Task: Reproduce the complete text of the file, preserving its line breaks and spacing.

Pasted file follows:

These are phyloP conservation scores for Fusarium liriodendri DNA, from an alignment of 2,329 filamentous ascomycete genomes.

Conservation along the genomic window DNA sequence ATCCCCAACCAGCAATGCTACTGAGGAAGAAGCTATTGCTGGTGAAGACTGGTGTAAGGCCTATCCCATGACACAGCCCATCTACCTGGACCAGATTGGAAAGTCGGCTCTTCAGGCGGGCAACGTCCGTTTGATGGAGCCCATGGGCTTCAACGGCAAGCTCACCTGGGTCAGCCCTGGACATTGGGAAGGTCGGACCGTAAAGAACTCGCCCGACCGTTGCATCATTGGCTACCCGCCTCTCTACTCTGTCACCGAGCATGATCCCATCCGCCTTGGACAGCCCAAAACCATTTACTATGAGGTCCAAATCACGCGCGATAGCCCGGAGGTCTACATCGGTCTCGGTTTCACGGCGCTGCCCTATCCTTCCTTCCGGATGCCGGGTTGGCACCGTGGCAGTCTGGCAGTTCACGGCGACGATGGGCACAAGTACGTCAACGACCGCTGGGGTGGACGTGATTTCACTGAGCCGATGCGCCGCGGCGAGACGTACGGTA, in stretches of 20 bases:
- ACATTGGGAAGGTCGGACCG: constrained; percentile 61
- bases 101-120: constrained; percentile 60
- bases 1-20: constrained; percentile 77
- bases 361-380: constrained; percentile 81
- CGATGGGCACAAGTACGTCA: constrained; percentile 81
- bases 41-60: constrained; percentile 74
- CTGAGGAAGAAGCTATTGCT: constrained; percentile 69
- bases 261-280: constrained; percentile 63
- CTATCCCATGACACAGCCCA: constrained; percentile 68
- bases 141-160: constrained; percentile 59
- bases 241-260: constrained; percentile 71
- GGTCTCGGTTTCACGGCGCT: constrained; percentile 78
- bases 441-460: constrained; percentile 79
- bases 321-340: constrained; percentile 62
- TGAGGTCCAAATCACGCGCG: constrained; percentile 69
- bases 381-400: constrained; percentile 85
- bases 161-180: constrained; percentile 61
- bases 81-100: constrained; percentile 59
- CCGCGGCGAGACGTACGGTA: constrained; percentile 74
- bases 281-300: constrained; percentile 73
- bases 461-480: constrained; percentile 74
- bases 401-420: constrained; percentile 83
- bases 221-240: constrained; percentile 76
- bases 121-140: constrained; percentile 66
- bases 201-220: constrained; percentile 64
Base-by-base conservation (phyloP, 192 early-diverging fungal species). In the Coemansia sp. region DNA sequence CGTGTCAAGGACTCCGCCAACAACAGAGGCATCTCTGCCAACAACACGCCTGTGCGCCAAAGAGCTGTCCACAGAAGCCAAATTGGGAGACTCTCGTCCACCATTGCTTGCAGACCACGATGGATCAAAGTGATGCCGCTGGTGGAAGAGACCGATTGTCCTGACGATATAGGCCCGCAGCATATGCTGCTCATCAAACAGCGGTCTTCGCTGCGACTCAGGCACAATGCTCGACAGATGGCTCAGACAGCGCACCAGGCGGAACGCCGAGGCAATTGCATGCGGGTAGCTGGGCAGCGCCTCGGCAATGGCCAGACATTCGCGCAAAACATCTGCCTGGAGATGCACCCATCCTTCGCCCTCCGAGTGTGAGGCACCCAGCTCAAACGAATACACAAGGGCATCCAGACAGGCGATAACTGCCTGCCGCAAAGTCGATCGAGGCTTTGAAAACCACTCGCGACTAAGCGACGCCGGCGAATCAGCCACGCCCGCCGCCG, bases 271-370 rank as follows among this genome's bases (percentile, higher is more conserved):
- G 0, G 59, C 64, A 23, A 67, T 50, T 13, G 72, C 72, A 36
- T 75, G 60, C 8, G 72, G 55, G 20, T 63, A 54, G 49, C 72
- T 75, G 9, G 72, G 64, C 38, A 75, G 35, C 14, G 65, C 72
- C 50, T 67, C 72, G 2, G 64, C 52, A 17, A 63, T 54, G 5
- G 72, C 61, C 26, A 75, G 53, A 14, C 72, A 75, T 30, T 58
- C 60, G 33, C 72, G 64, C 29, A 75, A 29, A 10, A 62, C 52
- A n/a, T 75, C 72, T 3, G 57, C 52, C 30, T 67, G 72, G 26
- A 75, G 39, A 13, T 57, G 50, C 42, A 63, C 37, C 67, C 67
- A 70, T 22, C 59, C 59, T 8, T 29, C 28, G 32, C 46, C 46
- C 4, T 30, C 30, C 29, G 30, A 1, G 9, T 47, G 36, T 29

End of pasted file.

These are phyloP conservation scores for Fusarium liriodendri DNA, from an alignment of 2,329 filamentous ascomycete genomes.

Conservation along the genomic window DNA sequence ATCCCCAACCAGCAATGCTACTGAGGAAGAAGCTATTGCTGGTGAAGACTGGTGTAAGGCCTATCCCATGACACAGCCCATCTACCTGGACCAGATTGGAAAGTCGGCTCTTCAGGCGGGCAACGTCCGTTTGATGGAGCCCATGGGCTTCAACGGCAAGCTCACCTGGGTCAGCCCTGGACATTGGGAAGGTCGGACCGTAAAGAACTCGCCCGACCGTTGCATCATTGGCTACCCGCCTCTCTACTCTGTCACCGAGCATGATCCCATCCGCCTTGGACAGCCCAAAACCATTTACTATGAGGTCCAAATCACGCGCGATAGCCCGGAGGTCTACATCGGTCTCGGTTTCACGGCGCTGCCCTATCCTTCCTTCCGGATGCCGGGTTGGCACCGTGGCAGTCTGGCAGTTCACGGCGACGATGGGCACAAGTACGTCAACGACCGCTGGGGTGGACGTGATTTCACTGAGCCGATGCGCCGCGGCGAGACGTACGGTA, in stretches of 20 bases:
- ACATTGGGAAGGTCGGACCG: constrained; percentile 61
- bases 101-120: constrained; percentile 60
- bases 1-20: constrained; percentile 77
- bases 361-380: constrained; percentile 81
- CGATGGGCACAAGTACGTCA: constrained; percentile 81
- bases 41-60: constrained; percentile 74
- CTGAGGAAGAAGCTATTGCT: constrained; percentile 69
- bases 261-280: constrained; percentile 63
- CTATCCCATGACACAGCCCA: constrained; percentile 68
- bases 141-160: constrained; percentile 59
- bases 241-260: constrained; percentile 71
- GGTCTCGGTTTCACGGCGCT: constrained; percentile 78
- bases 441-460: constrained; percentile 79
- bases 321-340: constrained; percentile 62
- TGAGGTCCAAATCACGCGCG: constrained; percentile 69
- bases 381-400: constrained; percentile 85
- bases 161-180: constrained; percentile 61
- bases 81-100: constrained; percentile 59
- CCGCGGCGAGACGTACGGTA: constrained; percentile 74
- bases 281-300: constrained; percentile 73
- bases 461-480: constrained; percentile 74
- bases 401-420: constrained; percentile 83
- bases 221-240: constrained; percentile 76
- bases 121-140: constrained; percentile 66
- bases 201-220: constrained; percentile 64
Base-by-base conservation (phyloP, 192 early-diverging fungal species). In the Coemansia sp. region DNA sequence CGTGTCAAGGACTCCGCCAACAACAGAGGCATCTCTGCCAACAACACGCCTGTGCGCCAAAGAGCTGTCCACAGAAGCCAAATTGGGAGACTCTCGTCCACCATTGCTTGCAGACCACGATGGATCAAAGTGATGCCGCTGGTGGAAGAGACCGATTGTCCTGACGATATAGGCCCGCAGCATATGCTGCTCATCAAACAGCGGTCTTCGCTGCGACTCAGGCACAATGCTCGACAGATGGCTCAGACAGCGCACCAGGCGGAACGCCGAGGCAATTGCATGCGGGTAGCTGGGCAGCGCCTCGGCAATGGCCAGACATTCGCGCAAAACATCTGCCTGGAGATGCACCCATCCTTCGCCCTCCGAGTGTGAGGCACCCAGCTCAAACGAATACACAAGGGCATCCAGACAGGCGATAACTGCCTGCCGCAAAGTCGATCGAGGCTTTGAAAACCACTCGCGACTAAGCGACGCCGGCGAATCAGCCACGCCCGCCGCCG, bases 271-370 rank as follows among this genome's bases (percentile, higher is more conserved):
- G 0, G 59, C 64, A 23, A 67, T 50, T 13, G 72, C 72, A 36
- T 75, G 60, C 8, G 72, G 55, G 20, T 63, A 54, G 49, C 72
- T 75, G 9, G 72, G 64, C 38, A 75, G 35, C 14, G 65, C 72
- C 50, T 67, C 72, G 2, G 64, C 52, A 17, A 63, T 54, G 5
- G 72, C 61, C 26, A 75, G 53, A 14, C 72, A 75, T 30, T 58
- C 60, G 33, C 72, G 64, C 29, A 75, A 29, A 10, A 62, C 52
- A n/a, T 75, C 72, T 3, G 57, C 52, C 30, T 67, G 72, G 26
- A 75, G 39, A 13, T 57, G 50, C 42, A 63, C 37, C 67, C 67
- A 70, T 22, C 59, C 59, T 8, T 29, C 28, G 32, C 46, C 46
- C 4, T 30, C 30, C 29, G 30, A 1, G 9, T 47, G 36, T 29